As a 29 year old living with classic MSUD, I have, over the years, thought a lot about the formula options available for patients with MSUD.
Back when I was born, there were few options; I was on MSUD 2 as a child and through college. As a child, my mom, as well as many doctors, recommended I drink it with Tang or some other powdery sugary substance to add calories and enhance my desire to drink it. Corn syrup and corn oil were also often utilized for this purpose.
In college, I decided to jettison the flavoring, and found that I actually enjoyed the taste better plain, and additionally there was already sugar enough in the shake (plus I was obese, and was eating regular and low protein foods enough to get what I needed in the way of calories). If I needed additional calories I would add some 100% juice or olive oil, as healthier alternatives. Later on I tried Camino Pro, for the convenience factor, but ultimately went back to my MSUD 2. The protein and vitamin content to calorie amount was more appealing, and Camino Pro had some sort of sugar substitute in it as well as sugar. I found Camino Pro great because it added fiber (which my diet was lacking), but found I didn't want or need it with every meal, plus many of Cambrooke's low pro foods had fiber added as well (which I love!). I found Camino Pro to be a much better alternative to MSUD 2 than many other formulas-even though it ultimately wasn't right for me. I had often considered having one shake a day of Camino pro, and the rest MSUD 2-to help with fiber and convenience.
With my powder MSUD 2-I managed to still make it portable by measuring a meal's worth of powder out and putting it in ziplocs or snap tight mini-containers that I could throw into my purse. I would then mix it on the go in a paper cup with water or juice-no blender, just stir with a spoon.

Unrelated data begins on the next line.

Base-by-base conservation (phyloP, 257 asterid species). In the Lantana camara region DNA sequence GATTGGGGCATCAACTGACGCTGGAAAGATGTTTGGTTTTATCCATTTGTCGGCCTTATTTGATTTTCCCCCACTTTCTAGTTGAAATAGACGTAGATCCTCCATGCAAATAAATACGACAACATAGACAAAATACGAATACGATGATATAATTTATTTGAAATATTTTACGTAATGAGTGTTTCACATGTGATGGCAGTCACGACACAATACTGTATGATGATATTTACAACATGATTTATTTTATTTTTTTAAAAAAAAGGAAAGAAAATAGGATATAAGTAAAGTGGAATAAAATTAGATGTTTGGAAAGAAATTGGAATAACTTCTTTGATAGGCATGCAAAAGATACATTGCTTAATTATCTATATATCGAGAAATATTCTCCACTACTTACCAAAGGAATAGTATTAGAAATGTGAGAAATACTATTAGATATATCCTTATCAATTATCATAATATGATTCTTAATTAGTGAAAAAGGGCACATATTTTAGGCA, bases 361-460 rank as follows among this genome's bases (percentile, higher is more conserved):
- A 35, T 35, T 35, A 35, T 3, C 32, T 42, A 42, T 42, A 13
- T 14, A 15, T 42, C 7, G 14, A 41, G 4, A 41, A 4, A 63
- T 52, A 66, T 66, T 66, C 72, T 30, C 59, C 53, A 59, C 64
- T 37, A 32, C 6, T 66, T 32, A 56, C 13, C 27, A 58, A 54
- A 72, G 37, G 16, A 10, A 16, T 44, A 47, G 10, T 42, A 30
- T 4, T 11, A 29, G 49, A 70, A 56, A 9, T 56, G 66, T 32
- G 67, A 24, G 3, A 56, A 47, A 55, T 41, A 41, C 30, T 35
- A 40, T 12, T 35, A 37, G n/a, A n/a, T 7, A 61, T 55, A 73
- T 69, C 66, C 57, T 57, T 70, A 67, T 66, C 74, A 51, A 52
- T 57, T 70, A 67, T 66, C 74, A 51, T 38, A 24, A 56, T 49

You can find a way to make any formula convenient, but finding the most balanced nutritional source of protein and vitamins is harder. I have seen formulas with as little as 25 grams or protein/ 2000 calories (made no sense to me since I need about 60 grams/day to function, and only require 1800 calories for the day). Recently I've seen some formulas that have corn syrup in them. MSUD formula is the main source for us to get nutrients; it's our meat, our dairy, our pasta all in one, and to have to have it served up with one of the most unhealthy sources of sugar, day in and day out seems absurd.
One formula I really like and am exploring more about is MSD Complex-they have good carbs, and even fats in the main formula and a supplement of pure amino acid powder, so you can bump up as needed.
I know everyone just wants their kids to be willing to drink the formula, but if my mom had given me a chance and a choice, I would have learned to have it plain, just as I learned to choke down the gross tang flavored version; I learned this bc my life depended on it, and I was taught to be responsible for having it three times a day from about the age of 4/5. My mom would have me take it out of the refrigerator before every meal, so I could have it with the meal.
Sometimes, it's not about taste, or "will my kid like it", it's about what's healthiest and best for them. We know so much more now about how awful corn syrup is and how necessary omega 3 fatty acids and and lean proteins are for our health; we need to think about how we fuel MSUD kids and adults.
I am almost to the end of my first MSUD pregnancy; MSUD 2 is great for pregnancy because it is packed with protein and vitamins. My OBGYN nutritionist explained that corn syrup is not only bad for the reasons we've known about-mostly it leading to obesity-which people with MSUD/slower metabolism, do not need more help with (www.mayoclinic.com/health/high-fructose-corn-syrup/AN01588
), but also, as some studies have shown, very often products with high fructose corn syrup contain detectable levels of mercury uk.reuters.com/article/2009/01/27/us-mer...dUKTRE50Q5IA20090127
I really think it's important for parents of children with MSUD and people who have MSUD to seriously compare profiles of various formulas before making a decision.